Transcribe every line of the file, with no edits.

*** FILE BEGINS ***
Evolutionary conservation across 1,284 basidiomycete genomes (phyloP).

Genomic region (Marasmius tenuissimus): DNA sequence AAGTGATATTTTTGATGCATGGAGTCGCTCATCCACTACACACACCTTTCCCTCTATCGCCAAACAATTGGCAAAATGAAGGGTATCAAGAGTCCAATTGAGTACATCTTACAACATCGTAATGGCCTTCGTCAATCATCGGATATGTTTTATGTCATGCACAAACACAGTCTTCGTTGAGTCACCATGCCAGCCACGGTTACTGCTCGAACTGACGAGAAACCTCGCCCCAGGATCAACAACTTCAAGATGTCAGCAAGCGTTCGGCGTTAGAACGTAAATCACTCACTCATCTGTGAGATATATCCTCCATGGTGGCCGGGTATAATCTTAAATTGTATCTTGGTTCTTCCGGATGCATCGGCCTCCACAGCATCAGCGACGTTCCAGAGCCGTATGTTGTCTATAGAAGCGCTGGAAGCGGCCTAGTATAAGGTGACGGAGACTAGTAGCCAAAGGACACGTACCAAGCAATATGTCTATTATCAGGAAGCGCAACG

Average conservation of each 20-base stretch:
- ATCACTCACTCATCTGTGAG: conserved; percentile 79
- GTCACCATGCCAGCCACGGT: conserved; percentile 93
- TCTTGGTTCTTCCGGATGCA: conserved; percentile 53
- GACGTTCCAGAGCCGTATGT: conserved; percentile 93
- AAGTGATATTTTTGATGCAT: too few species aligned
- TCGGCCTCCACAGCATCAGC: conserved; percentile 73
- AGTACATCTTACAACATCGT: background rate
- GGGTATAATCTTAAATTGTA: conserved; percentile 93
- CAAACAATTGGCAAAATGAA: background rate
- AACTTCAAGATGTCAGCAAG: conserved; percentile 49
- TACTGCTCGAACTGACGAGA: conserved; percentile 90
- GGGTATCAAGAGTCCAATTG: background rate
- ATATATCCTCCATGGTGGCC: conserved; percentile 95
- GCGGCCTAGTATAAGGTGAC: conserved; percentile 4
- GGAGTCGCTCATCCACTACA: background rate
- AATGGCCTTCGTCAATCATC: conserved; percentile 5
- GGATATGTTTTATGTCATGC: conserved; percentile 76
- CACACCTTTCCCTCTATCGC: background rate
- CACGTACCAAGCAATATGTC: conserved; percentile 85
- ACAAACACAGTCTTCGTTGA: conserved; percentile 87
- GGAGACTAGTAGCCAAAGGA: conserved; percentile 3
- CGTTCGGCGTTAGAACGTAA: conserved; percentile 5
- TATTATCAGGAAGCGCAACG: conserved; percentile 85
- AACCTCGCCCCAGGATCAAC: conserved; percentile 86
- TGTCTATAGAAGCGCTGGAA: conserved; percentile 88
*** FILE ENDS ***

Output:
Evolutionary conservation across 1,284 basidiomycete genomes (phyloP).

Genomic region (Marasmius tenuissimus): DNA sequence AAGTGATATTTTTGATGCATGGAGTCGCTCATCCACTACACACACCTTTCCCTCTATCGCCAAACAATTGGCAAAATGAAGGGTATCAAGAGTCCAATTGAGTACATCTTACAACATCGTAATGGCCTTCGTCAATCATCGGATATGTTTTATGTCATGCACAAACACAGTCTTCGTTGAGTCACCATGCCAGCCACGGTTACTGCTCGAACTGACGAGAAACCTCGCCCCAGGATCAACAACTTCAAGATGTCAGCAAGCGTTCGGCGTTAGAACGTAAATCACTCACTCATCTGTGAGATATATCCTCCATGGTGGCCGGGTATAATCTTAAATTGTATCTTGGTTCTTCCGGATGCATCGGCCTCCACAGCATCAGCGACGTTCCAGAGCCGTATGTTGTCTATAGAAGCGCTGGAAGCGGCCTAGTATAAGGTGACGGAGACTAGTAGCCAAAGGACACGTACCAAGCAATATGTCTATTATCAGGAAGCGCAACG

Average conservation of each 20-base stretch:
- ATCACTCACTCATCTGTGAG: conserved; percentile 79
- GTCACCATGCCAGCCACGGT: conserved; percentile 93
- TCTTGGTTCTTCCGGATGCA: conserved; percentile 53
- GACGTTCCAGAGCCGTATGT: conserved; percentile 93
- AAGTGATATTTTTGATGCAT: too few species aligned
- TCGGCCTCCACAGCATCAGC: conserved; percentile 73
- AGTACATCTTACAACATCGT: background rate
- GGGTATAATCTTAAATTGTA: conserved; percentile 93
- CAAACAATTGGCAAAATGAA: background rate
- AACTTCAAGATGTCAGCAAG: conserved; percentile 49
- TACTGCTCGAACTGACGAGA: conserved; percentile 90
- GGGTATCAAGAGTCCAATTG: background rate
- ATATATCCTCCATGGTGGCC: conserved; percentile 95
- GCGGCCTAGTATAAGGTGAC: conserved; percentile 4
- GGAGTCGCTCATCCACTACA: background rate
- AATGGCCTTCGTCAATCATC: conserved; percentile 5
- GGATATGTTTTATGTCATGC: conserved; percentile 76
- CACACCTTTCCCTCTATCGC: background rate
- CACGTACCAAGCAATATGTC: conserved; percentile 85
- ACAAACACAGTCTTCGTTGA: conserved; percentile 87
- GGAGACTAGTAGCCAAAGGA: conserved; percentile 3
- CGTTCGGCGTTAGAACGTAA: conserved; percentile 5
- TATTATCAGGAAGCGCAACG: conserved; percentile 85
- AACCTCGCCCCAGGATCAAC: conserved; percentile 86
- TGTCTATAGAAGCGCTGGAA: conserved; percentile 88